Maine Nonprofits Say Property Tax Proposal Would Jeopardize Programs, Services
Looking for ways to bring in new revenue, Maine Gov. Paul LePage submitted a proposed budget including a property tax for certain nonprofits. Associations say the tax could hurt local communities by forcing nonprofits to cut programs and services.
Last year, before releasing his biennial budget proposal, Maine Gov. Paul LePage (R) offered a little bit of foreshadowing when he described nonprofits as “takers, not givers” and suggested that they should lose their property tax exemption.
So when LePage’s budget was released at the end of January, it was no surprise that it included a proposal to allow communities to levy a tax on any nonprofit that holds property valued at more than $500,000. Under the plan, such organizations would pay taxes on the portion of the property’s value above that amount at 50 percent of the local community’s property tax rate.
At a town hall meeting on Wednesday, LePage said the proposal is part of a necessary plan to make Maine more prosperous. And when asked if he thinks taxing nonprofits is unethical, LePage responded saying, “I don’t know about the ethical part of it,” but added that a separate provision to cut the state’s income tax would likely lead to a “flood of donations to nonprofits.”
Tax-exempt organizations in the state said the proposed property tax could have devastating effects. In an op-ed in the Portland Press Herald, Scott Schnapp, executive director of the Maine Association of Nonprofits, described the potential impact.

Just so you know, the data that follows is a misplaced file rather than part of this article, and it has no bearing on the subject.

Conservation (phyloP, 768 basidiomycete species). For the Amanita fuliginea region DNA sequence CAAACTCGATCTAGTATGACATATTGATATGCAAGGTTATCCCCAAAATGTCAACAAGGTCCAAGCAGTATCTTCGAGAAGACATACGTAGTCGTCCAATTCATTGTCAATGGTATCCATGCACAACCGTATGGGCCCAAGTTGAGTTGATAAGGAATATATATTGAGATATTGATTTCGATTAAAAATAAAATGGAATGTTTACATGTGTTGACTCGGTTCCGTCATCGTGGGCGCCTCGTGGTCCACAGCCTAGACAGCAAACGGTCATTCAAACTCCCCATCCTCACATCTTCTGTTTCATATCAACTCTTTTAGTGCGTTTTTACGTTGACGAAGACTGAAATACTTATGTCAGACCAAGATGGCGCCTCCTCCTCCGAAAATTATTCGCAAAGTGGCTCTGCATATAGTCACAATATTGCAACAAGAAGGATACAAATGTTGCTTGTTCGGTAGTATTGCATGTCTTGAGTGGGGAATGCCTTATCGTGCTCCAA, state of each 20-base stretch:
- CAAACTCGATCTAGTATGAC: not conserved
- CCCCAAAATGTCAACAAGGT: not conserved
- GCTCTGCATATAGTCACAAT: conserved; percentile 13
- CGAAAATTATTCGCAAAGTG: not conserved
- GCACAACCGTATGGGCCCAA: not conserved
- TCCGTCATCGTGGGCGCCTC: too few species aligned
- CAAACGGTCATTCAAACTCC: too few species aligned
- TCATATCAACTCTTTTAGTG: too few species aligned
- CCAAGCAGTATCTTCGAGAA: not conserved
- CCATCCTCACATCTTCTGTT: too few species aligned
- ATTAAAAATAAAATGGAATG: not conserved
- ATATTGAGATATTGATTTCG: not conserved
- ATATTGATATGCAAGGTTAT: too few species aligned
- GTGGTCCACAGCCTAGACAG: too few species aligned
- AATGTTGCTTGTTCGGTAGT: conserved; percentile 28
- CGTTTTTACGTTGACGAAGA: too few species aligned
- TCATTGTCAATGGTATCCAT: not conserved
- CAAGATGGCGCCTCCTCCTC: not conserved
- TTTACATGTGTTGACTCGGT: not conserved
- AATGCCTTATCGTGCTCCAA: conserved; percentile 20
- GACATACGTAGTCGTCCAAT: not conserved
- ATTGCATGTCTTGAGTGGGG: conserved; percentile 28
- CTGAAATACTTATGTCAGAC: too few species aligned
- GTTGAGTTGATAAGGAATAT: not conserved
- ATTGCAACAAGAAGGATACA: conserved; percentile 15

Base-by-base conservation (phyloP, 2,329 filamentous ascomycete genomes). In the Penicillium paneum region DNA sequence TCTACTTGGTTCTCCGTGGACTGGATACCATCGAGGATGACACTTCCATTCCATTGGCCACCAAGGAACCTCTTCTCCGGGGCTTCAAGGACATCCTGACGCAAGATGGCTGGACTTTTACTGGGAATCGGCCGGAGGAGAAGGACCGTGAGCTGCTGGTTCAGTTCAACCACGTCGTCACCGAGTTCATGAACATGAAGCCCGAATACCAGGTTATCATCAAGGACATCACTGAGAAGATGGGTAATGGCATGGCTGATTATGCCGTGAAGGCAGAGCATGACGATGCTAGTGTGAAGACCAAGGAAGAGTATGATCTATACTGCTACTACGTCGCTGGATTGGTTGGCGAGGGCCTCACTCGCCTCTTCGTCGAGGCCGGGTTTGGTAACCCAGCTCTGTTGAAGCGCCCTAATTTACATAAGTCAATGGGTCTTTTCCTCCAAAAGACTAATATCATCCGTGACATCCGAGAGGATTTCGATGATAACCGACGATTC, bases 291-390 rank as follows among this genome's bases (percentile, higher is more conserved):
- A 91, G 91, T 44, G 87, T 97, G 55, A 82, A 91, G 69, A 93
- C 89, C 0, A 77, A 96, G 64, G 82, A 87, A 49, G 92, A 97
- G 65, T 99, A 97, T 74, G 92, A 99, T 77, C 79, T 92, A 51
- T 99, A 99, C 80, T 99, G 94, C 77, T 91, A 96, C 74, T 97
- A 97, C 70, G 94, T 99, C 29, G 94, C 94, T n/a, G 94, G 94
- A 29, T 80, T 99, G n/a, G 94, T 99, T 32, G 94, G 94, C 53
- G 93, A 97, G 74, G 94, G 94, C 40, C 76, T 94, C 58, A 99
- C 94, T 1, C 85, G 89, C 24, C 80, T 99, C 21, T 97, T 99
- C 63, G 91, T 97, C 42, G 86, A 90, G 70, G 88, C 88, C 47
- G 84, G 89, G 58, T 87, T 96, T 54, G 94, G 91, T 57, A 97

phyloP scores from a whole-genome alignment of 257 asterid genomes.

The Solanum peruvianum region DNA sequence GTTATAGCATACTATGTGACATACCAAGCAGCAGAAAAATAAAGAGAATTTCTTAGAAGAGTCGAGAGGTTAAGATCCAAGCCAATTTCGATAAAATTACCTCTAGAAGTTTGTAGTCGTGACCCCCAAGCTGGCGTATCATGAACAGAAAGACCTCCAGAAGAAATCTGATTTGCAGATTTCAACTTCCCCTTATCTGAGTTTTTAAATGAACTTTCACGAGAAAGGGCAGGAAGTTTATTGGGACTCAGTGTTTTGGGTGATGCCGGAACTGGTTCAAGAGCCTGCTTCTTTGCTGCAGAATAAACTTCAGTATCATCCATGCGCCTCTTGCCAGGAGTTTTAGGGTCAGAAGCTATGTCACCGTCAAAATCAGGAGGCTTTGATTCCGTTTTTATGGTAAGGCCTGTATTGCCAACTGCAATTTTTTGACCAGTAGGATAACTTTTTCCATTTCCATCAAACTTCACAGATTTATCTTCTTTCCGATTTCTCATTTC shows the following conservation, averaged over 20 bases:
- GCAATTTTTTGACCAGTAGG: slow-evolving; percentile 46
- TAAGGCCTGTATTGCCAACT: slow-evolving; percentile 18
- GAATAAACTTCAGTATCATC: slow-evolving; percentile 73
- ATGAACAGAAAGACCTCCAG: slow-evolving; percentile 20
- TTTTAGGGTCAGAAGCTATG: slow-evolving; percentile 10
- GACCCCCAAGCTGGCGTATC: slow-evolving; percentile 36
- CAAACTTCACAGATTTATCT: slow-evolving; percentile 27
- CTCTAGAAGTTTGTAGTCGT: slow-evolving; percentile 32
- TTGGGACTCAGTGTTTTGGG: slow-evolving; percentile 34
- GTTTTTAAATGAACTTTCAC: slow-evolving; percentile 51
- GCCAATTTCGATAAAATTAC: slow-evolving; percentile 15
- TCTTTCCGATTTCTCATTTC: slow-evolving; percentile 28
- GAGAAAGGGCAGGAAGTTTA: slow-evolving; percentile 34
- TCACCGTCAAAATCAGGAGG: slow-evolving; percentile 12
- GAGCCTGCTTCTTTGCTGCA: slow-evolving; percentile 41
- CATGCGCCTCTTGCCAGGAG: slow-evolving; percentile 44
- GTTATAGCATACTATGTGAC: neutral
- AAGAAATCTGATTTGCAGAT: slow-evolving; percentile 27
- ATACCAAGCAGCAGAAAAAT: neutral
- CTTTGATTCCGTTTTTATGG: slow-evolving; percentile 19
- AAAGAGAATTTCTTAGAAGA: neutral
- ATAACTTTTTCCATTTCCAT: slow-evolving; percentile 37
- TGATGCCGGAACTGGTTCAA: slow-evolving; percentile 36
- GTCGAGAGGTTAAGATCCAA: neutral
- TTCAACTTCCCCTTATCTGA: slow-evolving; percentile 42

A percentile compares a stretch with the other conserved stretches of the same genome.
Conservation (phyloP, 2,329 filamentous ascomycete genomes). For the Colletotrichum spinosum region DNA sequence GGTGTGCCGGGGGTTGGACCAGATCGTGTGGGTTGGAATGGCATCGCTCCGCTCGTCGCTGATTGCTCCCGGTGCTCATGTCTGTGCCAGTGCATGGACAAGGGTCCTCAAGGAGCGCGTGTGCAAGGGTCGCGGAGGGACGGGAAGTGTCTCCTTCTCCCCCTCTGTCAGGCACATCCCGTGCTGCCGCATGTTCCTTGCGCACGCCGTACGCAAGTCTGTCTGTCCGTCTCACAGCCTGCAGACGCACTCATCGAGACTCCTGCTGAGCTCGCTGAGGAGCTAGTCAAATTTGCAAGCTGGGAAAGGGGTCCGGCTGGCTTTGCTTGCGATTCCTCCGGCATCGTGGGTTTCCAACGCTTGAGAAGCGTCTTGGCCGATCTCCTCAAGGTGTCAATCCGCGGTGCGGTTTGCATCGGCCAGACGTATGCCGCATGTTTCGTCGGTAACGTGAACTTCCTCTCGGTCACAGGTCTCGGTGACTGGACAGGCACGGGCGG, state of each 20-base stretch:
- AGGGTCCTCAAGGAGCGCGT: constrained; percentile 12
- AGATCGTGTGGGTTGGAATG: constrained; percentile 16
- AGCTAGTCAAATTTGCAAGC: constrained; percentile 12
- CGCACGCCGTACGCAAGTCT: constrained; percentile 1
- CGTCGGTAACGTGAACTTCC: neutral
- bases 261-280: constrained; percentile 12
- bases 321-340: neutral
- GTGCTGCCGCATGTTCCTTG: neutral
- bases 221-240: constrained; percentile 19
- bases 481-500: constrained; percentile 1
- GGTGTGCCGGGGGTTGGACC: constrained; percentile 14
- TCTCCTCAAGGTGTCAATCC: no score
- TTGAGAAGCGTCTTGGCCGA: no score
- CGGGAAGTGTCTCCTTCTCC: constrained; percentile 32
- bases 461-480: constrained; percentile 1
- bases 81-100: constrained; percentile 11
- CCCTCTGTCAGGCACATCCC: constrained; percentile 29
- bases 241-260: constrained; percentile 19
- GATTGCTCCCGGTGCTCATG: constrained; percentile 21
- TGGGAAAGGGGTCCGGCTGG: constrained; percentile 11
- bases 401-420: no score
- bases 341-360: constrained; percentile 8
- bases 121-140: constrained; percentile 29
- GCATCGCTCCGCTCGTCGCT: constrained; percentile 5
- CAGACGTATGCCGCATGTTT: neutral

“If these organizations were forced to pay property taxes, [it] would undoubtedly result in staffing cuts that would diminish services for vulnerable populations and reduce programs that Maine residents rely on and value,” Schnapp wrote. “While the governor uses the language ‘taxing large nonprofits,’ his proposal … would also affect social service agencies, land trusts, educational institutions, and organizations that provide healthy outlets for young people, to name just a few.”
Maine Summer Camps, a group that represents more than 100 summer camps and adventure programs in the state, said the added tax could cause some of its members to close up shop.
“We’re worried,” MSC Executive Director Ron Hall recently told the Press Herald. “It makes no sense to put the survival of summer camps in jeopardy by trying to assess a property tax on camps that are already giving so much back to the state and the people and children.”
The Association of Maine Archives and Museums recently surveyed its membership and found that more than half would be hurt by LePage’s plan. A majority of MAM’s members run on operating budgets of less than $25,000 per year, and less than 8 percent receive any kind of government support, but their property holdings—which include historic structures and sites—would put them over the property tax threshold.
“In short, these organizations serve as caretakers to the rich cultural history of Maine, preserving these structures from our collective past for future generations,” MAM said in a statement. “The governor’s proposal would end tax exemptions to the stewards of these historic properties.”
ASAE said it stands behind Maine’s nonprofit community.
“Despite their tax-exempt status, associations are by no means exempt from all taxes. Included among the taxes associations pay are federal payroll taxes, state and local taxes, and sales and use taxes,” said Jim Clarke, CAE, senior vice president of public policy at ASAE. “An outright repeal of the property-tax exemption for property owned by nonprofit organizations would diminish the ability of many of our members to carry out their vital missions.”
If adopted, LePage’s plan would make Maine the first state to formally levy property taxes on nonprofits. Several cash-strapped cities—including Boston; Pittsburgh; Hartford, Connecticut; and Memphis, Tennessee—have adopted payment-in-lieu-of-taxes programs to offset declining revenue.
Maine Governor Paul LePage, left. (Maine Department of Education/Flickr)